14 courses (56 credits)
- Required Courses:
- Comparative Literature 97; Comparative Literature 98a and 98b; Comparative Literature 99a and 99b (see item 2, Tutorials).
- Three courses from among the courses listed under Comparative Literature in the course search in courses.my.harvard.edu, including those courses cross-listed under Literature. Each of these courses must be passed with a grade of B– or above.
- Three courses in one or more non-English literatures, each passed with a grade of B– or above. Note: A student may petition the Director of Undergraduate Studies to take one non-English course at the advanced language level for concentration credit in this category.
- Three courses drawn from a variety of related departments. These may include, but are not limited to, additional courses in Comparative Literature; English literature; foreign or classical literatures or folklore and mythology (including additional courses in the literature chosen under 1c above); philosophy; visual and environmental studies; studies of women, gender, and sexuality; linguistics. Students should consult the Director of Undergraduate Studies to determine whether a specific course will count for concentration credit in this category.
- Sophomore year: Comparative Literature 97. A grade of B- or above is required.
- Junior year: Comparative Literature 98a and 98b. Graded SAT/UNS. A grade of SAT in both semesters is required in order to continue on to Comparative Literature 99a and 99b.
- Senior year: Comparative Literature 99a and 99b (the writing of the senior thesis). Graded SAT/UNS. In order for a student to receive a grade of SAT for the first semester of senior tutorial, one chapter of the thesis must be submitted by the end of the semester in which the thesis work is begun.
- A junior essay of 5,000-6,250 words is required of all students in the junior year.
- A senior thesis of 11,250-17,500 words is required of all concentrators in the senior year.
- General Examination: A 60 minute oral examination at the end of the senior year. This exam will include a thesis defense, as well as discussion of texts and topics chosen by the student. The examination committee will consist of three members, and will ideally include the student’s junior tutor and one reader of the senior thesis.
- Study Abroad: Comparative Literature encourages study abroad for one semester of the junior year. Students who study abroad take only one term of junior tutorial, although they must still complete the junior essay and 14 total concentration courses.
Each Comparative Literature concentrator is assigned a tutor who also functions as the student’s adviser. In the sophomore year, this tutor is assigned by the Director of Undergraduate Studies, but in following years a student may either request a tutor from among the faculty members of the Department of Comparative Literature and the Tutorial Board; or the student will be assigned a tutor (generally a member of the Tutorial Board) by the Director of Undergraduate Studies according to his or her interests. Generally, this tutor changes from year to year as the student’s program and interests change. In certain cases, however, a student may request the same tutor for more than one year.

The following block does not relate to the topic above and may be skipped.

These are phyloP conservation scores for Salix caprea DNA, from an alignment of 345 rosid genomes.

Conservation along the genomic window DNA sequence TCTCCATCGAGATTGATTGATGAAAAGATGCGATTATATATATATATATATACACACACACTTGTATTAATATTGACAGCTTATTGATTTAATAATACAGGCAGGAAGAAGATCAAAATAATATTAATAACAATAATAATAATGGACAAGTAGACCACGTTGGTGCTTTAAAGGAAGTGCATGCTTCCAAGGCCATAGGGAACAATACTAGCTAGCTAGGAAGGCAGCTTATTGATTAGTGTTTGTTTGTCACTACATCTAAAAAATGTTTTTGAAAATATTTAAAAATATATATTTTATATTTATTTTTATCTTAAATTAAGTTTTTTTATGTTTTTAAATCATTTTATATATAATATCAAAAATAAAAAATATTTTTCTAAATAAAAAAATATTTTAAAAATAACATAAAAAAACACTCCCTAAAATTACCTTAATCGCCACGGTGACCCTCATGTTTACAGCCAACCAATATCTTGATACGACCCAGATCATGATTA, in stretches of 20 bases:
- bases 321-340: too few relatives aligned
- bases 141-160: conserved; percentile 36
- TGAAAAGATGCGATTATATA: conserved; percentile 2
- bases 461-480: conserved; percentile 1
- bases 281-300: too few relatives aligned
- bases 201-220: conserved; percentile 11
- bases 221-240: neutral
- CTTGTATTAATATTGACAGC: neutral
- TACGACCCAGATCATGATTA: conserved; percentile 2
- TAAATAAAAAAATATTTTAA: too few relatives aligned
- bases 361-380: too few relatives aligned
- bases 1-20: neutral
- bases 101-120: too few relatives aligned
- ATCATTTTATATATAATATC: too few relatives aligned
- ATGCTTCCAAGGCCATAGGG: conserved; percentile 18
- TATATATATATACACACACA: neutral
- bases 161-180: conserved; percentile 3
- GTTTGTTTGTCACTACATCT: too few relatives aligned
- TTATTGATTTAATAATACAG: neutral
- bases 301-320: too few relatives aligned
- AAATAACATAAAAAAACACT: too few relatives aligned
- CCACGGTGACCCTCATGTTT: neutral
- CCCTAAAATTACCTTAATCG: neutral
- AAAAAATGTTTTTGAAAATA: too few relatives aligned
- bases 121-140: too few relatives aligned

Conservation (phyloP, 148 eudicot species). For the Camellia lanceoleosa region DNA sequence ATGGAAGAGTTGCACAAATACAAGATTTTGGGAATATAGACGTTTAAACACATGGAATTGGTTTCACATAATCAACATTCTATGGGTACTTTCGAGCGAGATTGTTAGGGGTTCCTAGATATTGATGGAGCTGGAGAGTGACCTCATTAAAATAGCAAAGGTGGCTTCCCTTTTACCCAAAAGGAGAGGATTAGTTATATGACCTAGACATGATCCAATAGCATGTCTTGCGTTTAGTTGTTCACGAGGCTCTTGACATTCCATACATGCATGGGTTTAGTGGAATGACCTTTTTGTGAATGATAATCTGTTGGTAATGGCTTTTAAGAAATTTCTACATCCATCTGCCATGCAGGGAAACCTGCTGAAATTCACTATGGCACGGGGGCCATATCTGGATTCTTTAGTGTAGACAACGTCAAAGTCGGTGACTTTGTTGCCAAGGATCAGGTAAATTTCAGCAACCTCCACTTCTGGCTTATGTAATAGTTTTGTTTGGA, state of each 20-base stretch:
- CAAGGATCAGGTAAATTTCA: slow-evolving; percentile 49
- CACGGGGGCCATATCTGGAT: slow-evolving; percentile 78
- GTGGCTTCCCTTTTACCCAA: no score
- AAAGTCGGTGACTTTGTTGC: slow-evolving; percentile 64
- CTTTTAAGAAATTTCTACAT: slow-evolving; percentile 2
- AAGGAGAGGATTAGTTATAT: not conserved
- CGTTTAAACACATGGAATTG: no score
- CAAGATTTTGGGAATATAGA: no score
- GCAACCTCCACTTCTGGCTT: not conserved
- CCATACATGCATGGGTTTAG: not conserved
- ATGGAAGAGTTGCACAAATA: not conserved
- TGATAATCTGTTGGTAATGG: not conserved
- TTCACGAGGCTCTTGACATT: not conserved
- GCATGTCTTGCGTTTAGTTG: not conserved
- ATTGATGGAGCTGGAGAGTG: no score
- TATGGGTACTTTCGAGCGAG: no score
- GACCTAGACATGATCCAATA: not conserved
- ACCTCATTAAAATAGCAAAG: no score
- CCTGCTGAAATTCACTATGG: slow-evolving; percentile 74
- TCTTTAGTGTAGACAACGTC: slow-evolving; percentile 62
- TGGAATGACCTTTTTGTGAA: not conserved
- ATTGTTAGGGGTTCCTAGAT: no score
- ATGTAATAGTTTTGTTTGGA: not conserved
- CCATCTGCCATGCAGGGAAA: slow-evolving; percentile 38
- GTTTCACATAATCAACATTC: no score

The department offers a variety of courses that might be of interest to freshmen and first-semester sophomores, but has no specific course that is a pre-requisite. Students who are interested in the program might wish to take Comparative Literature 103: Grounds for Comparison, or any of the other 100-level courses listed in Comparative Literature in the course search in courses.my.harvard.edu. Students interested in Comparative Literature might also wish to take a language course in their language of choice, if they wish to improve their foreign language competency.
For up-to-date information on advising in Comparative Literature, please see the Advising Programs Office website.
HOW TO FIND OUT MORE
Freshmen interested in finding out more about Comparative Literature should contact Dr. Sandra Naddaff by email (email@example.com) or should make an appointment to see her during office hours by calling 617-495-4186.
For general information contact Dr. Sandra Naddaff, Director of Undergraduate Studies; or Ms. Isaure Mignotte, Comparative Literature Program Coordinator, at Dana Palmer House, 617-495-4186.
Number of Concentrators as of December
|Comparative Literature + another field||1||1||2||1||2||5||4||2|
|Another field + Comparative Literature||2||0||1||1||2||2||3||3|